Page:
Originally created 07/05/97

Augustan returns from Rome for ordination

Tim McKeown will enter the Catholic Cathedral of St. John the Baptist in Savannah today and emerge forever changed. He will be ordained a priest of the Diocese of Savannah.

For three years, the Augustan has studied in the North American College in Rome, considered by American Catholics as the Harvard of Catholic seminaries.

"Rome is the center of the Catholic church," said the Rev. McKeown, 32, who was ordained a deacon in October in Rome. "The Pope (John Paul II) studied in Rome. `You must experience Rome' - that is really true. You are going to experience all those who went there before you - the saints, the history, the city where Peter and Paul were martyred, the catacombs."

The Rev. McKeown will say his first mass at 4 p.m. Sunday at the Church of the Most Holy Trinity, his home parish.

He lived at the college and did most of his studies at the Pontifical Gregorian University, staffed by Jesuits. The university has 2,000 students - both religious and lay - sent by dioceses for specialized study. The majority are studying for the priesthood.

The university is international, with students from every country, he said.

"The North American College is basically only Americans," he said. "The (Canadians tend) to send their men over when they are already ordained. We had one Canadian when I was there."

Total enrollment at the North American college was 150. All instruction was in Italian.

The Savannah diocese has sent seven men to the college since the diocese was founded in 1850. Bishop Raymond W. Lessard, former Savannah bishop, is an alumnus of the Pontifical Gregorian University of Rome, the Angelicum.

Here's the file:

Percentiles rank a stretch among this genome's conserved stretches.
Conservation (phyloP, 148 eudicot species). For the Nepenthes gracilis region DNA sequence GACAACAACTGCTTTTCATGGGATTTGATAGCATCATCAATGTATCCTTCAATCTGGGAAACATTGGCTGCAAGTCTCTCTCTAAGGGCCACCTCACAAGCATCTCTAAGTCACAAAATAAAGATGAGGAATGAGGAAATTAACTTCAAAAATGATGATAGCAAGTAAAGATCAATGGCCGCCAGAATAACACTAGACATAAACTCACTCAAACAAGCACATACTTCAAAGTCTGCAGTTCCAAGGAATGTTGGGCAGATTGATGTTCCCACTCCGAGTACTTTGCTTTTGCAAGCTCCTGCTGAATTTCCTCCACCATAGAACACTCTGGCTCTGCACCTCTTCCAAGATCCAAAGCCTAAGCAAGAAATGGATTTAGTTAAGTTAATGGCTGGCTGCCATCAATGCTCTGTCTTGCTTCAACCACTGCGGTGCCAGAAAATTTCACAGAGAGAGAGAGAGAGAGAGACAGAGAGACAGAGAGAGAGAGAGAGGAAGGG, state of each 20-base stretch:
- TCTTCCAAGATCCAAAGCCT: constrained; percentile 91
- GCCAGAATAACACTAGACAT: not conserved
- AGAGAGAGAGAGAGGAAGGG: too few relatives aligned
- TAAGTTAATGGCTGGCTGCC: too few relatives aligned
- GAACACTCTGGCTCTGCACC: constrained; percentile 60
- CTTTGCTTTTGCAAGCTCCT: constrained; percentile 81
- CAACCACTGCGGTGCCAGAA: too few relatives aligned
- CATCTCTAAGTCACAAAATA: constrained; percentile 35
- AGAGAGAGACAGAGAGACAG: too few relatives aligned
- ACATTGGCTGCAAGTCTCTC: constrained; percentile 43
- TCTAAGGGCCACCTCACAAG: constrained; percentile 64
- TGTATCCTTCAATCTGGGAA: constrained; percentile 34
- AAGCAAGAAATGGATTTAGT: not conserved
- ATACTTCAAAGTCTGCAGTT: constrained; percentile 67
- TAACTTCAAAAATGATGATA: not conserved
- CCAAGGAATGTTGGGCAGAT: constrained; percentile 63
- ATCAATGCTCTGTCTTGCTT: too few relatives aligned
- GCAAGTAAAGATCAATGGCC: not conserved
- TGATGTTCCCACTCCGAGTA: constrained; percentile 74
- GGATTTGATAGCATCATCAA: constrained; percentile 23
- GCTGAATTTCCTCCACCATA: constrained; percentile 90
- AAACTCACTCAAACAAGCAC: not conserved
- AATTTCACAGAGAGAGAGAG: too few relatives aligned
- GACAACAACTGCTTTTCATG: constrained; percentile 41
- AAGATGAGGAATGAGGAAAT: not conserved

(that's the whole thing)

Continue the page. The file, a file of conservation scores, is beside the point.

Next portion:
The Rev. McKeown also holds a master's in spirituality from the Angelicum, staffed by the Dominicans.

In considering someone for the North American College, the bishop looked for someone with the intellectual capacity and emotional maturity to be part of its spiritual and academic formation, said the Rev. Allan McDonald, pastor of Holy Trinity. The Rev. McDonald stepped down last week as vocations director for the Savannah diocese.

"He is a very serious-minded person, congenial and down to earth," the Rev. McDonald said of the Rev. McKeown.

While in Rome, he went to St. Peter's Basilica for special occasions such as Christmas or Easter. On the day of his ordination to the diaconate, the Rev. McKeown and other candidates met the pope at a general audience. After the audience, they were ushered back into St. Peter's to speak with him. "He said he was praying for us and we got to shake his hands," he said.

The pope has looked frail at times over the last year, and one arm trembles, but he is sharp mentally, said the Rev. McKeown.

"He is always very gracious with crowds. Recently he had his 78th birthday and I was very impressed by how he is holding up physically," he said.

The Rev. McKeown played basketball on his lunch hours while in Rome and ran a couple of times a week. He got to run in the Rome marathon, a 26.2 mile race through the city, past the Circus Maximus, ancient churches and the Colosseum, he said.

During the first two years, he was seldom in the States. His first summer he interned in a parish in Dublin, Ireland. He was visited by family while there. "Both sides of the family roots go back to Ireland," he said.

Last summer he worked at St. Joseph Catholic Church in Macon, where he will serve after ordination as parochial vicar.

"I'm ready to go out and do what I'm trained to do," he said. "There is definitely a need to share Jesus with people. I feel hungry to go out. I see it as a mission to go forth in the midst of people seeking happiness in many, many ways and to be able to share Jesus as the true, ultimate source of happiness and peace."


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